We can contrast this exchange with another one that is reproduced (as a hypothetical English version of the original French session) in Chapter 9 of Developmental Phonological Disorders: Foundations of Clinical Practice. The exchange involves a child who was assigned to the Input Oriented treatment arm of the ECRIP trial. All the Input Oriented treatment procedures were directed at strengthening the child’s acoustic-phonetic or underlying phonological representations of the target form. The sessions are markedly different from those conducted in the Output Oriented intervention in which the child is practicing speech all the time; in the Input Oriented sessions the focus is on the therapist providing input while the child listens. The procedures that were used in the Input Oriented intervention were as follows: In the first session the student therapist would identify the target for the child. Then the therapist would proceed to auditory bombardment in a meaningful context such as a story. For example, when /ʃ/ was the target, Michel, le mouton qui n’avait pas de chance (Sylvain Victor)was a favourite for our student therapists to read since it is a delightful story that provides at least one /ʃ/ exemplar approximately every three seconds of reading. Auditory bombardment would be followed by activities in which the child actively judged words to be correctly or incorrectly pronounced. This is the specific exchange that I want to contrast with the “course des animaux” activity. Rather than asking the child to name animals as they participated in a race to the farm, the therapist essentially asks the child’s permission to put the animals in the barn – he has control of the animals but they cannot go in unless the therapist pronounces the words correctly. While he holds the horse, she says to the child “J’aimerais faire entrer le [sival] (I would like to make enter/let in the horse (pronounced incorrectly)”. The child tells her he won’t let in the horse because she must say it “like it should be said”. So she tries again, “J’aimerais faire entrer le [səval]”. Now the child gets impatient. He explains that he can’t let in the horse unless she says [ʃəval]. “Oh”, exclaims the therapist, “J’aimerais faire entrer le [ʃəval]”. Without wasting any time the child gallops the horse into the barn. At this moment the child has shown us that he has achieved perceptual and productive knowledge of the target form. Now we know that he is ready to progress to expressive minimal pairs therapy activities and the focus will switch to speech production activities. Up until this time there has been no explicit expectation that the child produce speech unless he wished to. If the child attempted a target word the therapist would respond with recasts, imitations and expansions but no explicit information about the child’s production accuracy. We haven’t finished our data analysis yet but we know that the Input Oriented intervention was at least as effective as the Output Oriented intervention on our single word picture naming test even though the children in this treatment arm received very little direct speech practice during their therapy sessions. Our preliminary results mirror those reported by Hesketh and colleagues in which they found that standard articulation therapy and a phonological awareness intervention had similar outcomes in the short-term but the phonological awareness program appeared to provide a better basis for spontaneous generalization by the children over the long term (http://onlinelibrary.wiley.com/doi/10.1080/136828200410618/abstract).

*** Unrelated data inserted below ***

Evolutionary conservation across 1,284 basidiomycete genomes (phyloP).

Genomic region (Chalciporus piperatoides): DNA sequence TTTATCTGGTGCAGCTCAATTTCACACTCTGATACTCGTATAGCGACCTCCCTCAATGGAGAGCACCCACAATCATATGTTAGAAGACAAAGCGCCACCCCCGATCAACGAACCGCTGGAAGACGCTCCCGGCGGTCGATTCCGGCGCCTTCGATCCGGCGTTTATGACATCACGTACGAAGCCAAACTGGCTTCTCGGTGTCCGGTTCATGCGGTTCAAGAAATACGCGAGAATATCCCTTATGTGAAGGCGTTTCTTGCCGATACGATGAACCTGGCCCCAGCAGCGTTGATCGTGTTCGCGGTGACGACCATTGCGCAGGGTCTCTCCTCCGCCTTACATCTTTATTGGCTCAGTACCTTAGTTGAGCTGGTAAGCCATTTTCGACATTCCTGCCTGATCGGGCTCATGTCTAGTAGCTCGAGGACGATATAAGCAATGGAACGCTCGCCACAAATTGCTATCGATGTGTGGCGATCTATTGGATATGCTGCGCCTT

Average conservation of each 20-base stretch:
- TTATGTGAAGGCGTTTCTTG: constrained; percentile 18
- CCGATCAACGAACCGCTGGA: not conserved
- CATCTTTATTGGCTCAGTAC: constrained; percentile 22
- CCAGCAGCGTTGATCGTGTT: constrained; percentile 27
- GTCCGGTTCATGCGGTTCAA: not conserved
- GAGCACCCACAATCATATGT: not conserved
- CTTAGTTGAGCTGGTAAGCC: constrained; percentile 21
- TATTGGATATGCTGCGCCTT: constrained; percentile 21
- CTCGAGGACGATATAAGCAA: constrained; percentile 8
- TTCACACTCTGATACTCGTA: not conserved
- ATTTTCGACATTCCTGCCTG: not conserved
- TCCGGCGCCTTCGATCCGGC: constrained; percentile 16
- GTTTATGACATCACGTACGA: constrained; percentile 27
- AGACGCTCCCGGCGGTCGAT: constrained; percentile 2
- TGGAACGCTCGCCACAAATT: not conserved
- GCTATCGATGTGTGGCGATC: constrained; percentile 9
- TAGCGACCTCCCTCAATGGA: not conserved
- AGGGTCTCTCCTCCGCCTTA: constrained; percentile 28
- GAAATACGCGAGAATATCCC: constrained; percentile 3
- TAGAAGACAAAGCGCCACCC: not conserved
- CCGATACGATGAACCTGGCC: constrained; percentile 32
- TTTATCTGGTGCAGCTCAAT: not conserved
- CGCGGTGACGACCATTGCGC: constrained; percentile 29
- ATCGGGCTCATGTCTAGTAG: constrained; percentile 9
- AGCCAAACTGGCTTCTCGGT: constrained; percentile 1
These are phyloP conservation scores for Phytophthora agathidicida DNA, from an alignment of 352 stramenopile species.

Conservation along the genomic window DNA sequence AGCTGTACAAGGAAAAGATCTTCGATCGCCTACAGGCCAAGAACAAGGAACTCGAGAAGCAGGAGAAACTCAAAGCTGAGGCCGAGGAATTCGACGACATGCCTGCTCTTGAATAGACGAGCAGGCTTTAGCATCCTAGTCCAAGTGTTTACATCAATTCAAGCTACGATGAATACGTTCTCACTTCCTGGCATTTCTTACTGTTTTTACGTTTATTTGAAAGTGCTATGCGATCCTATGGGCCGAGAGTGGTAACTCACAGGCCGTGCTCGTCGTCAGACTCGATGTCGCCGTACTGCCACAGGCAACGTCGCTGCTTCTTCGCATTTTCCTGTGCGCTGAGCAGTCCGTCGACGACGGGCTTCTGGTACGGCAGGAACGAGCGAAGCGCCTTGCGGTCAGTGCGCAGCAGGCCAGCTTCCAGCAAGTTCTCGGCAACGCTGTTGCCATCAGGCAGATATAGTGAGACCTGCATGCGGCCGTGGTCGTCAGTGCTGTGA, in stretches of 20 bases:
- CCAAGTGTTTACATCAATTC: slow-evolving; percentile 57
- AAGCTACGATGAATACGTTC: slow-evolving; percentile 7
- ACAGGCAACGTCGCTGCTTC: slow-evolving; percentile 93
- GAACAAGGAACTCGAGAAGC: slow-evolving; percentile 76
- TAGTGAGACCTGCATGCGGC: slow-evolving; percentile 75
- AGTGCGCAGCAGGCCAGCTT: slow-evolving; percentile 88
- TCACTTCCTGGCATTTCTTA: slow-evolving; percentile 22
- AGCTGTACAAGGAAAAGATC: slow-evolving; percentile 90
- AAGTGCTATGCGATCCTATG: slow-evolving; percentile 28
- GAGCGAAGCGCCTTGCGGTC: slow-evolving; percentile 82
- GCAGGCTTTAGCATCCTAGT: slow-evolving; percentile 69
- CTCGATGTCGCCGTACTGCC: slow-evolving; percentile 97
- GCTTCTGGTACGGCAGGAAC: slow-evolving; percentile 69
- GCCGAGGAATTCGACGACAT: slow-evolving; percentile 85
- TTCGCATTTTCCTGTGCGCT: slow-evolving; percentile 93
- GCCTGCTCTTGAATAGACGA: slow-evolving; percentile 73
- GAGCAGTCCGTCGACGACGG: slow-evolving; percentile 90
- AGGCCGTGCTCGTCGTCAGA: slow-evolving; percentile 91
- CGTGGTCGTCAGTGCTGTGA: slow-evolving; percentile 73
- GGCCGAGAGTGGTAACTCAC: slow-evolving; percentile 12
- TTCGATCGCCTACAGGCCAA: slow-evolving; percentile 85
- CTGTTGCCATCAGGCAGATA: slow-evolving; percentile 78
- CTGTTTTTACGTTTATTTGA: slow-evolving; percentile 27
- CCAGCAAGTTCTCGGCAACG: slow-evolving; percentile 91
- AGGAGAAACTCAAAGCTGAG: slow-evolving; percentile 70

We think that Input Oriented therapy has the advantage, for all children, of providing them with a clear sense of the target so that they can determine for themselves whether they are achieving it or not. Children who receive standard articulation therapy tend to be very reliant on their therapist for information about their own speech accuracy which deprives them of hours of speech practice every day. Children who know what the target is can practice independently. This approach to therapy is also especially appropriate for children who cannot or will not engage in structured speech therapy activities due to their age or cognitive level or temperament. Finally we found that it was an excellent choice for children who had “bottomed out” with standard therapy and were in no mood to continue cooperating with speech practice after a long period of failure to succeed with a given target.
Francoise and I will teach a workshop at ASHA this year on how to implement Input Oriented therapy.
Topic Area: Speech Sound Disorders in Children (SLP)
Session Number: 1420
Title: Input-Oriented Approaches to Intervention for Children With Developmental Phonological Disorders
Session Format: Oral Session (Seminar 2-Hours)
Day/Time: Saturday, Nov 17 — 08:00 AM – 10:00 AM
Authors: Francoise Brosseau-Lapre, McGill U; Susan Rvachew, McGill U